We headed north February 5th to arrive in Fairbanks the following day to help with last minute preparations for the 27th running of the coldest and toughest race on earth, the Yukon Quest, although this year the race is not expected to see extreme temperatures. Friday night, we met with our daughter Josea, the Race Manager (see the article: http://www.ktva.com/alaskanews/ci_14263734), and a few of her volunteer logistics team members, to add the finishing touches to the dog team staging area. Josea's team, as well as many other Quest volunteers, had been working hard for weeks, even months, to prepare for the 1000 mile race which covers some of the remote stretches of the Yukon River valley first explored before the discovery of gold in the Fortymile, Birch Creek and Klondike regions nearly 150 years ago. Not much has changed in some of this country since that time.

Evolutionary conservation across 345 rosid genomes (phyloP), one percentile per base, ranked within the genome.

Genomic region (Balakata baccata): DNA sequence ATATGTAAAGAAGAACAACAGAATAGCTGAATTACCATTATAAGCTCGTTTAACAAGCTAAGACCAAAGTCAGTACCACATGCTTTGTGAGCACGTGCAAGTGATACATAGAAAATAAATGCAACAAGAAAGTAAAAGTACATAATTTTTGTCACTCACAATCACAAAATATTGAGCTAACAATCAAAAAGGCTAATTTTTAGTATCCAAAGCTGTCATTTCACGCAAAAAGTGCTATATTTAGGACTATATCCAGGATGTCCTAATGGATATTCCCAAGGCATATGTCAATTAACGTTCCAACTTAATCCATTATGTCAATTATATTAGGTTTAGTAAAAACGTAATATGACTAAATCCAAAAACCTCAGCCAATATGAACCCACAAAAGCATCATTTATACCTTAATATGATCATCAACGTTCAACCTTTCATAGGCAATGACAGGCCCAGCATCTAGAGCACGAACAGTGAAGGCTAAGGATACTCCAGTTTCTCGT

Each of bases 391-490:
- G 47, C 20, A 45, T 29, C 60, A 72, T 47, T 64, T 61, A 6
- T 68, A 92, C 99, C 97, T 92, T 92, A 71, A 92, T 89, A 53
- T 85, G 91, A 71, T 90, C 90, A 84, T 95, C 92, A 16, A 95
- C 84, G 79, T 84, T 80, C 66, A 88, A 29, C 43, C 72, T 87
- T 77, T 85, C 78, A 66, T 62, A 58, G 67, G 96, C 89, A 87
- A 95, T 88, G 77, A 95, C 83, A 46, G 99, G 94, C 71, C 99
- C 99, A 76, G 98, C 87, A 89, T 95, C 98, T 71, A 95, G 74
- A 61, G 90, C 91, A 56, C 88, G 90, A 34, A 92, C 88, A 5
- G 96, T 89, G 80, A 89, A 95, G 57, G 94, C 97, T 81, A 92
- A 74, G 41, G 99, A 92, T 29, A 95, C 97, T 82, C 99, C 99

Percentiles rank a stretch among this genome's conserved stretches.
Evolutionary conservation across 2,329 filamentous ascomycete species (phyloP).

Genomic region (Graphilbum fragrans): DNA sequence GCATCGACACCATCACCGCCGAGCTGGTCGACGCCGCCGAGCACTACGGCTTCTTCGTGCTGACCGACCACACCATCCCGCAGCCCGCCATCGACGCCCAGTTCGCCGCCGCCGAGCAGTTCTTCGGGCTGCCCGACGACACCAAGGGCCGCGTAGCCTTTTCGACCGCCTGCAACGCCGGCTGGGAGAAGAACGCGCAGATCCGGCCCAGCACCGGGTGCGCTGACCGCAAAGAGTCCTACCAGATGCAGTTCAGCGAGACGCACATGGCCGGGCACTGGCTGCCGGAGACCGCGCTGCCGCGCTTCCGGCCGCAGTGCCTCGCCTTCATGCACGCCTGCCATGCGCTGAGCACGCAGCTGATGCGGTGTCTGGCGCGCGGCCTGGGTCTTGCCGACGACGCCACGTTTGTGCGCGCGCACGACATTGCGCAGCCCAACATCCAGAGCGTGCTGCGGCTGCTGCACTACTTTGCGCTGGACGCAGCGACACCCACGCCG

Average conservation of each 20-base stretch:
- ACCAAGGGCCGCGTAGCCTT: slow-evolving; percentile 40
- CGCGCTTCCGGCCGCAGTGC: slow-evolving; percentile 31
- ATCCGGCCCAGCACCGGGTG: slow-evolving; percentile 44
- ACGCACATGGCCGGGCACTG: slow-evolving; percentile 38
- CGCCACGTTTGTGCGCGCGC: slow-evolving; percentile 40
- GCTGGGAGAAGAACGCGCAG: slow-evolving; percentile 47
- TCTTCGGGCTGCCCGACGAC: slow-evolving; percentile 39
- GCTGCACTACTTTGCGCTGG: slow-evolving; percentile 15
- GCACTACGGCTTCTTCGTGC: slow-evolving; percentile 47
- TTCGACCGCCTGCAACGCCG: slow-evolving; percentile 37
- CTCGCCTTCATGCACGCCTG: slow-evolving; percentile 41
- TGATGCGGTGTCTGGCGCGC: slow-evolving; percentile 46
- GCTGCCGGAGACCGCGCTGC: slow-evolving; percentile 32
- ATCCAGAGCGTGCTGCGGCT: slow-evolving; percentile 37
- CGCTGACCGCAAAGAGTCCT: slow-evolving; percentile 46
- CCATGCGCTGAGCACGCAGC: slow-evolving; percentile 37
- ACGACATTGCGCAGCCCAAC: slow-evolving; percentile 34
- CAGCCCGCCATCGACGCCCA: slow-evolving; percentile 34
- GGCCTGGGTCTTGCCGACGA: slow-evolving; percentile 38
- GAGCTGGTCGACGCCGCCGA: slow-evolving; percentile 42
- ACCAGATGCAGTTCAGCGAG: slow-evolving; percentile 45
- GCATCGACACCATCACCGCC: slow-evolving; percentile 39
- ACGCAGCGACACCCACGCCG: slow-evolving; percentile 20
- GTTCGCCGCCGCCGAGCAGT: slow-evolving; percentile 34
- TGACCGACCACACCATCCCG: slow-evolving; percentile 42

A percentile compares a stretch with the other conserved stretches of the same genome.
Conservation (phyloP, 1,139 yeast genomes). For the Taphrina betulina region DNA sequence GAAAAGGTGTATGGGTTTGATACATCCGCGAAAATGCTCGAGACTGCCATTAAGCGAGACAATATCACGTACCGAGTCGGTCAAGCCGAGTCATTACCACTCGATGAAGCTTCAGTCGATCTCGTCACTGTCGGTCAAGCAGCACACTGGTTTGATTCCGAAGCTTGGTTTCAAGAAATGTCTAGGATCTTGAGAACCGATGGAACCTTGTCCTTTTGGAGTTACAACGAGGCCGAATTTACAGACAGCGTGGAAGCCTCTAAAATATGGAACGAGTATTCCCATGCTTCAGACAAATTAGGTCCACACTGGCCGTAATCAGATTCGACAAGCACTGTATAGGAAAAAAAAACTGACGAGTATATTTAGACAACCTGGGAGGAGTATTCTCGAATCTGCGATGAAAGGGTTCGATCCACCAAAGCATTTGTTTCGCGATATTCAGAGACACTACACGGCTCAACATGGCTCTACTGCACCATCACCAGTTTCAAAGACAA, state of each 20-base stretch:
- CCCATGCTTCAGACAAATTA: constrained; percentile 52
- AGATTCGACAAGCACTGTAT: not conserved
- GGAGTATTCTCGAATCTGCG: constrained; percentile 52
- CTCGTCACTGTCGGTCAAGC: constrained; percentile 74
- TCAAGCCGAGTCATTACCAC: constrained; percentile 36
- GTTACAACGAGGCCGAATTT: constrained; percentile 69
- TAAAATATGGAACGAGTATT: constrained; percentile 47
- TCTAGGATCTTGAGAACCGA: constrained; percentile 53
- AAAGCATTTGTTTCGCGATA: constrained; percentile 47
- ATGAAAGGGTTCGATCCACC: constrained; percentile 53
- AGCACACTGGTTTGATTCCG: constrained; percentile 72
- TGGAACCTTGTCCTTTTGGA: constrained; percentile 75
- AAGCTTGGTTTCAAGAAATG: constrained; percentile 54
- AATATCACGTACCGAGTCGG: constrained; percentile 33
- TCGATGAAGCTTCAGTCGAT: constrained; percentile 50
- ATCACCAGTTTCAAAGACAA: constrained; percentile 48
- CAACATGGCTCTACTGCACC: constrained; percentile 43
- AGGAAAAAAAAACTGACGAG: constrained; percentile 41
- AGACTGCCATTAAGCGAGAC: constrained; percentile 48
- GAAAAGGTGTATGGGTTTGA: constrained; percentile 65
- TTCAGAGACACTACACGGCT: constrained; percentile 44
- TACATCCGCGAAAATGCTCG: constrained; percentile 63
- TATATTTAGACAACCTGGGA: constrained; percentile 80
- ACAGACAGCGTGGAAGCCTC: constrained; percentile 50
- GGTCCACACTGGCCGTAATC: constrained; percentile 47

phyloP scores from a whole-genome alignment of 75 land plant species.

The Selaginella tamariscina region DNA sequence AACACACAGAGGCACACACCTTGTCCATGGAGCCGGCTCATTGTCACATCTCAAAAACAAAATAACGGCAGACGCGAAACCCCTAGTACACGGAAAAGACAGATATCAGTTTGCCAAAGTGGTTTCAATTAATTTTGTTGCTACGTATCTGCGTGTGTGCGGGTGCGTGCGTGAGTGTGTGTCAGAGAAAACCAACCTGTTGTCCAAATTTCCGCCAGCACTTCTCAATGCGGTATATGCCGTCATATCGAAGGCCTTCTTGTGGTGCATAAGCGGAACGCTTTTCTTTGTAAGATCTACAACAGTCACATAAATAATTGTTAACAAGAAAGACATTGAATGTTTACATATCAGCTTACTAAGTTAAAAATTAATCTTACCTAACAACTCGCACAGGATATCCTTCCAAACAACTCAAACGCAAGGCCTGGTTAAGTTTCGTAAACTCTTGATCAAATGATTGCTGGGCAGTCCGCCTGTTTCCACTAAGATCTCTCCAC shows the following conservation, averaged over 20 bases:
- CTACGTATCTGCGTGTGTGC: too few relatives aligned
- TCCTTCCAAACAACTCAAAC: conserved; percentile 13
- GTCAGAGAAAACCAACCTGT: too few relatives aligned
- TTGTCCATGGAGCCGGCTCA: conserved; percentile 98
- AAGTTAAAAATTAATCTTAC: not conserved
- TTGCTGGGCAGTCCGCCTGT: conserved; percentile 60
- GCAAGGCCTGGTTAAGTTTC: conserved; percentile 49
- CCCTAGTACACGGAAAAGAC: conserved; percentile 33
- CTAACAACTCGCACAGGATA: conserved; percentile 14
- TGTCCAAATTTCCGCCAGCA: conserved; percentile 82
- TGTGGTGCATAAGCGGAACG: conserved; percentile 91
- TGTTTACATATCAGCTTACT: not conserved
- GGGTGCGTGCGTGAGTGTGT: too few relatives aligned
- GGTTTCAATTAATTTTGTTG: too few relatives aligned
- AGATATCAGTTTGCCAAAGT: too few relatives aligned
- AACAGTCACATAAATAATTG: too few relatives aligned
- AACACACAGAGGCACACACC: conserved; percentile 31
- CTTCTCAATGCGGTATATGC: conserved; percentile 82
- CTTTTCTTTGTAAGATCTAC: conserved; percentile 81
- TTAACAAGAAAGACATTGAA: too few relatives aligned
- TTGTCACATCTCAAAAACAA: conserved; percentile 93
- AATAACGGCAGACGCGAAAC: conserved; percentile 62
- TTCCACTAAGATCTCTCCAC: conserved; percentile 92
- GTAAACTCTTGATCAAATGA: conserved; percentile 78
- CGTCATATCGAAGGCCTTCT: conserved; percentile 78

The following morning, Saturday the 7th, we met several hours before the race to take care of last minute details, meet other volunteers, visit with some of the racers and get the race underway. Lou and I helped with security along the crowd encroaching race shoot which stretched for perhaps 1/4 mile or more on the Chena River in downtown Fairbanks. The first of 24 race entrees hit the trail at 11 am with teams following every 3 minutes until all were out headed for the first checkpoint in Two Rivers. After all racers were out, the logistics team broke for lunch and last minute preparations before heading up the road to the nearest checkpoints. We left for Two Rivers in late afternoon but arrived after all but one racer had arrived. The pace had been established...FAST. Fourteen teams were resting at Two Rivers, one just down the trail and 9 teams had blown through headed for Chena Hot Springs and Rosebud Summit just beyond, with Zack Steer leading. We returned to Fairbanks for dinner and rest before heading to the next checkpoint at Mile 101 on the Steese Hwy.